Miami Herald: Once again the clock is ticking toward a deadline, and once again government leaders are gathering around tables in hope of stopping violence in Northern Ireland. The alternative is unthinkable; how could these proud people step back in to the turmoil of the period before the fragile peace began on Good Friday 1998?
Whatever good offices the United States can lend, it should offer, as it has done in the past. Former Senate Majority Leader George Mitchell was the neutral broker of that Good Friday settlement. Civil disruption in Northern Ireland has little direct impact on Americans, but the links of kinship and business give us a stake in peace, one that we shouldn't fritter away by favoring either side.
The deadline is Aug. 11. The Protestant Unionists say that their patience with the failure of the Catholic Irish Republican Army to disarm itself on schedule will expire. The Unionists will stop sharing power with the IRA-linked Sinn Fein, effectively dissolving the government and the framework for unity.
Radical elements: The IRA isn't a picture of unity itself, there being radical elements that seemingly are invested in war, not peace. Even so, the IRA reluctance is understandable when viewed against the history of the police force, the Royal Ulster Constabulary, a mostly Protestant force. It -- of course -- served the government in power, which has left abiding mistrust among Catholics over tactics of its anti-terrorist enforcement arm and over unresolved assassinations of Catholic leaders and lawyers.
More recently, Catholics complained that the police would not protect Catholic children trying to attend school while officers protected the marches of the Orange Order. Those July marches go through many villages and towns, celebrating the 1690 -- yes, 1690 -- victory of Protestants over Catholics. Unionist leader David Trimble, who shared the 1998 Nobel Peace Prize with his Catholic counterpart, calls the marching season a "folk festival."
Annually, the marches breed sectarian harassment and retaliation. Such celebrations are like the gatherings of those Americans who cling to notions of the Confederacy and white supremacy.
Now, just two weeks after the last march, the governments of Britain and Ireland and the parties to the shared Northern Ireland government tentatively have agreed to addressing some of the Catholics' -- and Protestants' -- concerns. They are proposing to appoint an independent, foreign judge to inquire into unresolved killings by both sides, to reduce the presence of 13,000 British troops and, most controversially, to reform the police. Without a police presence respected as fair and impartial by all, there truly cannot be a society based on law and order.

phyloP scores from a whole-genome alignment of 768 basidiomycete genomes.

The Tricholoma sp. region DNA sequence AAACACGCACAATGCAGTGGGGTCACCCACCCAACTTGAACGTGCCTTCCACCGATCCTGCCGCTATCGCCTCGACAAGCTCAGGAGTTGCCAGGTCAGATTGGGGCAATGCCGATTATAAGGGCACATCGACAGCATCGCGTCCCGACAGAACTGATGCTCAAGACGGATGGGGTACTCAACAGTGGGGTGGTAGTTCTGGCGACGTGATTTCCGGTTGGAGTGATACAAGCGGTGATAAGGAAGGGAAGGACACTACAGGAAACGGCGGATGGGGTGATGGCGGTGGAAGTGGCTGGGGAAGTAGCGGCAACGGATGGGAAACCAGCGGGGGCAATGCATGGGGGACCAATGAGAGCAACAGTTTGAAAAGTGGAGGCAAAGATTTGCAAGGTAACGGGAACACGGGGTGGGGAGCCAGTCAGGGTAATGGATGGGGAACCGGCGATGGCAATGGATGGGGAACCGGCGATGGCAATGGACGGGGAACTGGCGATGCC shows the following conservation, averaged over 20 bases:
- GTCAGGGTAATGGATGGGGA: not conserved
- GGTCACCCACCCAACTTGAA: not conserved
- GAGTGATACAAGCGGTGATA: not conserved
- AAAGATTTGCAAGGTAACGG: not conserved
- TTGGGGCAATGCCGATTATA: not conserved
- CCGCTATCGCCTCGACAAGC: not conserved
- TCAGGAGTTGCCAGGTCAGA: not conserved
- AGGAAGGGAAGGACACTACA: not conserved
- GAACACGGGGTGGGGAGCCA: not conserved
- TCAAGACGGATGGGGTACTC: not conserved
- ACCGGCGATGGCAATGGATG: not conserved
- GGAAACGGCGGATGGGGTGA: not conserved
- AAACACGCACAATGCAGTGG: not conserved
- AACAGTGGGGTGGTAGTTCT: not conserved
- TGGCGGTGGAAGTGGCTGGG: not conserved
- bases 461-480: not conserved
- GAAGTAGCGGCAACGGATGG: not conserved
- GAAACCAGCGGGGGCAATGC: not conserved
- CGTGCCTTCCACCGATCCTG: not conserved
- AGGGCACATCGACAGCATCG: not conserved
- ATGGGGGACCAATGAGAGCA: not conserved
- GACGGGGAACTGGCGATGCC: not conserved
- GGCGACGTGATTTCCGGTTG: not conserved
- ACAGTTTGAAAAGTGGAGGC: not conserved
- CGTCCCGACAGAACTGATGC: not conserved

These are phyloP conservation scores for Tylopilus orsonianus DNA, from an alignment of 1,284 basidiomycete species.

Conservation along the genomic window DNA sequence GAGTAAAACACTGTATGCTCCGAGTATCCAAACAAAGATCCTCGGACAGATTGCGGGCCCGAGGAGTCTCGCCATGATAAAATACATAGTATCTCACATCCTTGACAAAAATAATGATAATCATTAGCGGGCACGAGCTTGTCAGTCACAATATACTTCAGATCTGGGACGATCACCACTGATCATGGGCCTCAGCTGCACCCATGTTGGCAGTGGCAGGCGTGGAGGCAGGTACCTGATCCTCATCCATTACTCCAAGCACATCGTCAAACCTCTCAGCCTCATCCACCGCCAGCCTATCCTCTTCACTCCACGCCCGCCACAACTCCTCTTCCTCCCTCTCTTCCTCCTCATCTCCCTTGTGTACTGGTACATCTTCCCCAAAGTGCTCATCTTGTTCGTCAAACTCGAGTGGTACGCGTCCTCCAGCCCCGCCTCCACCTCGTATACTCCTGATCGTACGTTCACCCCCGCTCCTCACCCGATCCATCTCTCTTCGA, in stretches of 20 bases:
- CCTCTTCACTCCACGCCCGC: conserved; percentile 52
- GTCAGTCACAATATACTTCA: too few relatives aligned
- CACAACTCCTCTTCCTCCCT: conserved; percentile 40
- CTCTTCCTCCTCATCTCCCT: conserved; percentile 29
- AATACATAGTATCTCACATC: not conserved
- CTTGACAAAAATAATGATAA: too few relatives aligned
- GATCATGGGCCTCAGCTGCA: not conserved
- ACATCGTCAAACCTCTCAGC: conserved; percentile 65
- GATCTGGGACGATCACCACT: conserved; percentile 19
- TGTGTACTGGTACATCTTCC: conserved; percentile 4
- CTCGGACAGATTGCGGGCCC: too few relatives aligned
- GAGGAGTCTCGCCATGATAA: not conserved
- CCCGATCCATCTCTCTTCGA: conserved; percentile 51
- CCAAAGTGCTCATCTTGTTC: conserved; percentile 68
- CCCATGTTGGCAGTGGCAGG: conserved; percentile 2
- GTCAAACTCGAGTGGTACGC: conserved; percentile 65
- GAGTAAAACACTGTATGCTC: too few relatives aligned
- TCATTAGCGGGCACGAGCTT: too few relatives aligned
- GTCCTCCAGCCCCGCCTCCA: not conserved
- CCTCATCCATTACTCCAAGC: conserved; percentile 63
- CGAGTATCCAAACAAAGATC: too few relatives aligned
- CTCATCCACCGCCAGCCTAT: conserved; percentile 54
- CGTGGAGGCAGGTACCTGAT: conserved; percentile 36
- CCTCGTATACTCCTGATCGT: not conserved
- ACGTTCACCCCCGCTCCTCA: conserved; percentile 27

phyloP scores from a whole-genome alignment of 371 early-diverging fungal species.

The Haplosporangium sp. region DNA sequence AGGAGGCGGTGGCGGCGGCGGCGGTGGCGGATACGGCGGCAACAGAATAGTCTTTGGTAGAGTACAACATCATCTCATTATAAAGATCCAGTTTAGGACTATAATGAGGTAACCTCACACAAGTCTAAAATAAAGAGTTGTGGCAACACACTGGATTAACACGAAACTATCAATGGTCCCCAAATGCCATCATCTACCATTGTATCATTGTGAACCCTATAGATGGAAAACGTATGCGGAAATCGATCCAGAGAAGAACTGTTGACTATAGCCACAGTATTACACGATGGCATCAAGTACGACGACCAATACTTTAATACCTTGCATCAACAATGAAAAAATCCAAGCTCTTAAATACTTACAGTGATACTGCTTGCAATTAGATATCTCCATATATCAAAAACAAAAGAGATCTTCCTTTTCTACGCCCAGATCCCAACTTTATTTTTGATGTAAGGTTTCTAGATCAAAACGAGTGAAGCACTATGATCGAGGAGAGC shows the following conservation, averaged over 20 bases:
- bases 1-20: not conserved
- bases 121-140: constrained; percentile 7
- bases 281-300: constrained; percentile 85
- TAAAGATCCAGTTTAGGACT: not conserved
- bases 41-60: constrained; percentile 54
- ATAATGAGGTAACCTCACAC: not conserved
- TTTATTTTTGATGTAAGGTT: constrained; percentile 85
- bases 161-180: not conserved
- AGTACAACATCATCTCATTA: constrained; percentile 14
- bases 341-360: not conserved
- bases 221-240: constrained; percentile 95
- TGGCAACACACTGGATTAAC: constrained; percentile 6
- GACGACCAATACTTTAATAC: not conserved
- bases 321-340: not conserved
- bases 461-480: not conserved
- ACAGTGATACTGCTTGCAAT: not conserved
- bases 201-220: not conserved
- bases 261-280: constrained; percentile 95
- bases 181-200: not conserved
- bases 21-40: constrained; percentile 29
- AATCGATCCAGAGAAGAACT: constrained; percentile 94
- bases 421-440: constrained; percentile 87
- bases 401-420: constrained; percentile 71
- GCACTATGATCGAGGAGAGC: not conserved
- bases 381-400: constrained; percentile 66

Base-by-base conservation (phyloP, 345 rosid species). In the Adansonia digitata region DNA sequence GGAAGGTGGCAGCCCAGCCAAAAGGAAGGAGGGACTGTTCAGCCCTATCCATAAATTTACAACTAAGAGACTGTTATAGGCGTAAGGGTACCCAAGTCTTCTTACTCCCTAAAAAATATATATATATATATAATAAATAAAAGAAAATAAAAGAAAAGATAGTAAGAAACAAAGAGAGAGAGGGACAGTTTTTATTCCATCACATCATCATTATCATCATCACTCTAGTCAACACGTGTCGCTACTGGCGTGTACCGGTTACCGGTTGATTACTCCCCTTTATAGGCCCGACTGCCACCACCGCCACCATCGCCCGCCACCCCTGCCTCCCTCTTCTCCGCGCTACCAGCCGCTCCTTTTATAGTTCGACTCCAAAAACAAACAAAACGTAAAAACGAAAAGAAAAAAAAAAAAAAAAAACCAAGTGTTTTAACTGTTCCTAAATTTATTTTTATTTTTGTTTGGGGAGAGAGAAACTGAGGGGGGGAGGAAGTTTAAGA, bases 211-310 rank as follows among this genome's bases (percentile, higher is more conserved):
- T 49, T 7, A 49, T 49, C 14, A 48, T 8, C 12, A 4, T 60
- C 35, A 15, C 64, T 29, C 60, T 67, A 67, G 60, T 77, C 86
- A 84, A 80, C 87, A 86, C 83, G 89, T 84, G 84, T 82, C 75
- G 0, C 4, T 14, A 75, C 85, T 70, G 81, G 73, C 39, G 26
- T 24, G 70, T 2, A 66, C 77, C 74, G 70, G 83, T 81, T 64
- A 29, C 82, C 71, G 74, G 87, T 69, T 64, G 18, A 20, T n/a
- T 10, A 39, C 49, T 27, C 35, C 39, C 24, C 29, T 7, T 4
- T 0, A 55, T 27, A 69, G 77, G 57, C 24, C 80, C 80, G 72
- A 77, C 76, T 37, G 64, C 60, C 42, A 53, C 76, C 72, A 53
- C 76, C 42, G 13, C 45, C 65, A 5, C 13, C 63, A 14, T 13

Peace for Northern Ireland has come with many last chances. This last chance offers a civil solution that has been nurtured for more than three hopeful, bumpy years. Those with eyes toward the future of their children and not toward bitternesses centuries old will turn this chance into reality.
AN OUTSIDER FOR THE INS
Los Angeles Times: Among immigration specialists, the initial reaction to President Bush's nomination of James W. Ziglar, the Senate's sergeant-at-arms, to head the Immigration and Naturalization Service was skepticism. How could someone who knew little about immigration head the troubled agency in charge of it?
Earlier this month at Ziglar's confirmation hearing before the Senate Judiciary Committee, the reaction was quite different. The nominee was praised by both the Democratic majority and Republican minority leaders. He is expected to win the endorsement of the committee and a floor vote on his confirmation before Congress recesses next month.
The INS, a part of the Department of Justice, has always been torn between its two duties -- closing the border to foreigners who would enter the country illegally and welcoming foreigners who qualify to enter legally. More often than not, the agency has leaned too far in favor of border enforcement; this has continued even as the backlog of citizenship applications has grown.
Bush is well aware of INS problems. As a candidate, he even proposed splitting the agency in two, with one wing devoted to processing legal immigrants while the other focused on border enforcement. One of Ziglar's jobs as INS commissioner could be to determine how viable Bush's proposal is.
Fair manager: Ziglar has a reputation as a tough but fair manager. In 1999, soon after he was sworn in as sergeant-at-arms, he was charged with helping organize and implement the impeachment trial of Bill Clinton. His challenge was to be evenhanded, and he seems to have succeeded. In April of this year, Sen. Patrick J. Leahy of Vermont, the ranking Democratic member on the Judiciary Committee, declared, "I don't think there is a member who would suggest that he was anything other than totally impartial."
The nominee's experience in the private sector includes work for two law firms and in the financial services industry. He did a brief stint at the Justice Department and was a law clerk for Supreme Court Justice Harry A. Blackmun. He was an assistant secretary at the Interior Department in 1987-88.
His knowledge of immigration issues is limited, but that's no fatal flaw. It has not been unusual for INS heads to start their job lacking expertise on immigration. It is a post that requires a strong understanding of management and politics, and Ziglar has demonstrated both.